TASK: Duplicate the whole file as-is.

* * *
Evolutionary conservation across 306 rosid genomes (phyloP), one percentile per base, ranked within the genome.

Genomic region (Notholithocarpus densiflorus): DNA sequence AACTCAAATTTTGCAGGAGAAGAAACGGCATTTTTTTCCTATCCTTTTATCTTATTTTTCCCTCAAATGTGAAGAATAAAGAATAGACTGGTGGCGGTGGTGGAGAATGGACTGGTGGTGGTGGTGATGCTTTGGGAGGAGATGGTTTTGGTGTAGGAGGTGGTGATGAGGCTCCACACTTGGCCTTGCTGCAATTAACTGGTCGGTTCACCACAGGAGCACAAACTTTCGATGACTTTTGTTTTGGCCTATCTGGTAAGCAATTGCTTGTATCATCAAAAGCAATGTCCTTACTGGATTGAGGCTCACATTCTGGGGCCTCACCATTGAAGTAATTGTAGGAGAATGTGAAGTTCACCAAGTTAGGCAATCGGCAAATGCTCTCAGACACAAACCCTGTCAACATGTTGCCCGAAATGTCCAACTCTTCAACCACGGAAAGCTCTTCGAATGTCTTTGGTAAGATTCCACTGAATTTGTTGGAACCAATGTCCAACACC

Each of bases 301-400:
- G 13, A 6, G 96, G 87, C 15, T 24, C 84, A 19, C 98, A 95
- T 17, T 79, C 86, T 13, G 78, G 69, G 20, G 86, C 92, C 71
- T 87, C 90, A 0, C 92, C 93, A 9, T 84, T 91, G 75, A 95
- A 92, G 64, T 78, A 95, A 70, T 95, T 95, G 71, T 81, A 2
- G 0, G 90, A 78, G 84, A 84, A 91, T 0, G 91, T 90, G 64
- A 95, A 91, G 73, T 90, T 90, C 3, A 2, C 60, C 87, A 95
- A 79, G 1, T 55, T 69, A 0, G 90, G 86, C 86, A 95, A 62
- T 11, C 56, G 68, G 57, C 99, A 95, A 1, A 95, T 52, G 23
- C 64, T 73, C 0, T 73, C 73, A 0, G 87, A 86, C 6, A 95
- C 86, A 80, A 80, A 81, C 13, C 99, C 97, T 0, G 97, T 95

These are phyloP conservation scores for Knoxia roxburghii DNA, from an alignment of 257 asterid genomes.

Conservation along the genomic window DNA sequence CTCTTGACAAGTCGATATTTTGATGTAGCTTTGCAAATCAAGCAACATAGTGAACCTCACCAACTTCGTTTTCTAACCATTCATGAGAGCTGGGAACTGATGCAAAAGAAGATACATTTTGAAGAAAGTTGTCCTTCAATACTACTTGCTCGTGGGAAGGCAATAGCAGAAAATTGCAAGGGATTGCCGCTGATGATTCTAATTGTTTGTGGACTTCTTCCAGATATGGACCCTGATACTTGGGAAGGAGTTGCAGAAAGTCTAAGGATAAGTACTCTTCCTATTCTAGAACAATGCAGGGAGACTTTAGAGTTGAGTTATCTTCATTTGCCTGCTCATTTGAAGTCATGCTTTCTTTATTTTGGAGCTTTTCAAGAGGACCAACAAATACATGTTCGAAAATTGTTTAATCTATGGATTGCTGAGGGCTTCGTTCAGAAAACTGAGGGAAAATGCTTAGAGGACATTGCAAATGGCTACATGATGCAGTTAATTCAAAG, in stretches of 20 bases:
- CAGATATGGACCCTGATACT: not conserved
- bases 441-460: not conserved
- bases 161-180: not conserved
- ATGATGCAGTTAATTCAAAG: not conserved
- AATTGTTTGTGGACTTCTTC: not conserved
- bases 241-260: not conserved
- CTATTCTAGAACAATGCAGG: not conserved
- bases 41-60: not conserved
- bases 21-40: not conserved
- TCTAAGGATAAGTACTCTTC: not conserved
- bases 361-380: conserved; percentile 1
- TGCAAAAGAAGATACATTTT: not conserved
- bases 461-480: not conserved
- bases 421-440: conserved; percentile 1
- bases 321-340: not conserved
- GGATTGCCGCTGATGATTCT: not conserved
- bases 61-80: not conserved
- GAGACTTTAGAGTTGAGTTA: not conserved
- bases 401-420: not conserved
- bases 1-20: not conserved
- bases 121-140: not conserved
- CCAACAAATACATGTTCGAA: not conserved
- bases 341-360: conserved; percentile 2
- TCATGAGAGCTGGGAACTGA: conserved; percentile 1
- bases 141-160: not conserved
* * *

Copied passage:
Evolutionary conservation across 306 rosid genomes (phyloP), one percentile per base, ranked within the genome.

Genomic region (Notholithocarpus densiflorus): DNA sequence AACTCAAATTTTGCAGGAGAAGAAACGGCATTTTTTTCCTATCCTTTTATCTTATTTTTCCCTCAAATGTGAAGAATAAAGAATAGACTGGTGGCGGTGGTGGAGAATGGACTGGTGGTGGTGGTGATGCTTTGGGAGGAGATGGTTTTGGTGTAGGAGGTGGTGATGAGGCTCCACACTTGGCCTTGCTGCAATTAACTGGTCGGTTCACCACAGGAGCACAAACTTTCGATGACTTTTGTTTTGGCCTATCTGGTAAGCAATTGCTTGTATCATCAAAAGCAATGTCCTTACTGGATTGAGGCTCACATTCTGGGGCCTCACCATTGAAGTAATTGTAGGAGAATGTGAAGTTCACCAAGTTAGGCAATCGGCAAATGCTCTCAGACACAAACCCTGTCAACATGTTGCCCGAAATGTCCAACTCTTCAACCACGGAAAGCTCTTCGAATGTCTTTGGTAAGATTCCACTGAATTTGTTGGAACCAATGTCCAACACC

Each of bases 301-400:
- G 13, A 6, G 96, G 87, C 15, T 24, C 84, A 19, C 98, A 95
- T 17, T 79, C 86, T 13, G 78, G 69, G 20, G 86, C 92, C 71
- T 87, C 90, A 0, C 92, C 93, A 9, T 84, T 91, G 75, A 95
- A 92, G 64, T 78, A 95, A 70, T 95, T 95, G 71, T 81, A 2
- G 0, G 90, A 78, G 84, A 84, A 91, T 0, G 91, T 90, G 64
- A 95, A 91, G 73, T 90, T 90, C 3, A 2, C 60, C 87, A 95
- A 79, G 1, T 55, T 69, A 0, G 90, G 86, C 86, A 95, A 62
- T 11, C 56, G 68, G 57, C 99, A 95, A 1, A 95, T 52, G 23
- C 64, T 73, C 0, T 73, C 73, A 0, G 87, A 86, C 6, A 95
- C 86, A 80, A 80, A 81, C 13, C 99, C 97, T 0, G 97, T 95

These are phyloP conservation scores for Knoxia roxburghii DNA, from an alignment of 257 asterid genomes.

Conservation along the genomic window DNA sequence CTCTTGACAAGTCGATATTTTGATGTAGCTTTGCAAATCAAGCAACATAGTGAACCTCACCAACTTCGTTTTCTAACCATTCATGAGAGCTGGGAACTGATGCAAAAGAAGATACATTTTGAAGAAAGTTGTCCTTCAATACTACTTGCTCGTGGGAAGGCAATAGCAGAAAATTGCAAGGGATTGCCGCTGATGATTCTAATTGTTTGTGGACTTCTTCCAGATATGGACCCTGATACTTGGGAAGGAGTTGCAGAAAGTCTAAGGATAAGTACTCTTCCTATTCTAGAACAATGCAGGGAGACTTTAGAGTTGAGTTATCTTCATTTGCCTGCTCATTTGAAGTCATGCTTTCTTTATTTTGGAGCTTTTCAAGAGGACCAACAAATACATGTTCGAAAATTGTTTAATCTATGGATTGCTGAGGGCTTCGTTCAGAAAACTGAGGGAAAATGCTTAGAGGACATTGCAAATGGCTACATGATGCAGTTAATTCAAAG, in stretches of 20 bases:
- CAGATATGGACCCTGATACT: not conserved
- bases 441-460: not conserved
- bases 161-180: not conserved
- ATGATGCAGTTAATTCAAAG: not conserved
- AATTGTTTGTGGACTTCTTC: not conserved
- bases 241-260: not conserved
- CTATTCTAGAACAATGCAGG: not conserved
- bases 41-60: not conserved
- bases 21-40: not conserved
- TCTAAGGATAAGTACTCTTC: not conserved
- bases 361-380: conserved; percentile 1
- TGCAAAAGAAGATACATTTT: not conserved
- bases 461-480: not conserved
- bases 421-440: conserved; percentile 1
- bases 321-340: not conserved
- GGATTGCCGCTGATGATTCT: not conserved
- bases 61-80: not conserved
- GAGACTTTAGAGTTGAGTTA: not conserved
- bases 401-420: not conserved
- bases 1-20: not conserved
- bases 121-140: not conserved
- CCAACAAATACATGTTCGAA: not conserved
- bases 341-360: conserved; percentile 2
- TCATGAGAGCTGGGAACTGA: conserved; percentile 1
- bases 141-160: not conserved